Can I just mention that this guy that I’m talking about here had just graduated from high school. I had just graduated from 8th grade. Even if he DID want to date me, that’s kinda messed up.

In July, I wrote all about my week at Shippensburg. I’ll spare you the vast detail that I went into, describing what room number each of my friends resided in, and what hymns were sung at what times, and what outfits I wore (in case I ever wanted to recreate the experience in my future holodeck).

I will say that I did not mention Jim once in that account. Probably because I was hanging out with kids my own age and he was hanging out with older people. Or maybe he didn’t even go.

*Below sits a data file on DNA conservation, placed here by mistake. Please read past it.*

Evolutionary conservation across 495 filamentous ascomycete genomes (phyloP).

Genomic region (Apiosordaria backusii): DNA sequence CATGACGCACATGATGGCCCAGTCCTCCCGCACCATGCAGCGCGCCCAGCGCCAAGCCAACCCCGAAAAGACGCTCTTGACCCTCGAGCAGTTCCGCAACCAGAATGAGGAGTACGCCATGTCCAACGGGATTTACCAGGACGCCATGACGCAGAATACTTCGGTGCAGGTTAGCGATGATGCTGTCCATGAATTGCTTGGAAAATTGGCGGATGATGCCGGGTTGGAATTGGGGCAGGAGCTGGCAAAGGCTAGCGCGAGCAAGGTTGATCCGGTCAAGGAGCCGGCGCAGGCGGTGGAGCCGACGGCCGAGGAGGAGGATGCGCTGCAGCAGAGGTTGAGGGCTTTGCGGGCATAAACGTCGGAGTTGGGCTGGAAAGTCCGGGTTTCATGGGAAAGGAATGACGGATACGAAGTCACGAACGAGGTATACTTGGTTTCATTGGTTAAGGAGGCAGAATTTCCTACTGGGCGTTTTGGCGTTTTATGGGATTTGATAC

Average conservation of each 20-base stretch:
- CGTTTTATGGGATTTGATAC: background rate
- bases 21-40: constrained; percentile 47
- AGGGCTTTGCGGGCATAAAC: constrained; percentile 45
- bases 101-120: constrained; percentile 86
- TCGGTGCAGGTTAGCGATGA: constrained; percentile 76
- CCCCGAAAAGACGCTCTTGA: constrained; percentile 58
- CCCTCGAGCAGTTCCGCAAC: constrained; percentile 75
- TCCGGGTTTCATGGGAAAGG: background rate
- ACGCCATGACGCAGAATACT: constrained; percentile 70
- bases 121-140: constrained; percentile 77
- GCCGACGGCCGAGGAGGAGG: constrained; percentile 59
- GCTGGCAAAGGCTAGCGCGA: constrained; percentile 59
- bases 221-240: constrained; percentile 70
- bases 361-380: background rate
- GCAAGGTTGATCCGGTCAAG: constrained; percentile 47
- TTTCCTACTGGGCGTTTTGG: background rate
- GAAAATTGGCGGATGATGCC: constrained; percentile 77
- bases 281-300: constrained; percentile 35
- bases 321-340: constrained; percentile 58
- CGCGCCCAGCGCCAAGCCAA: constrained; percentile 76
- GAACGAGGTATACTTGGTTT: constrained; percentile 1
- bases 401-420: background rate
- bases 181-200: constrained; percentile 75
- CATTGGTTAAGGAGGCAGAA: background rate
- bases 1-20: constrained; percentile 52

July 15, 1994

Today Joanna was here. She slept over last night. We had a CYC get together last night. It was OK.  Jim flirted with Joanna SO bad it was discusting. (In case you haven’t noticed, I DON’T like him anymore.) I can’t believe I ever liked him. I must have been eating something bad.

And so ended my brief obsession with Jim…

The rest of 1994 passed without any major imaginary love affairs. In August that year we went to visit my grandmother in Canada, which was an exciting trip at the time. In the fall, I started high school. I really didn’t write much about that. I think I was a little shy about sharing my actual feelings in this journal because I would often share it with Joanna when she visited, so I didn’t want to write anything too vulnerable. But let me tell you, I was pretty scared about high school most days. It was so huge and full of angsty teenagers, it was just not a happy place for me.

In closing, here is a lovely self-portrait I drew in my journal late one night: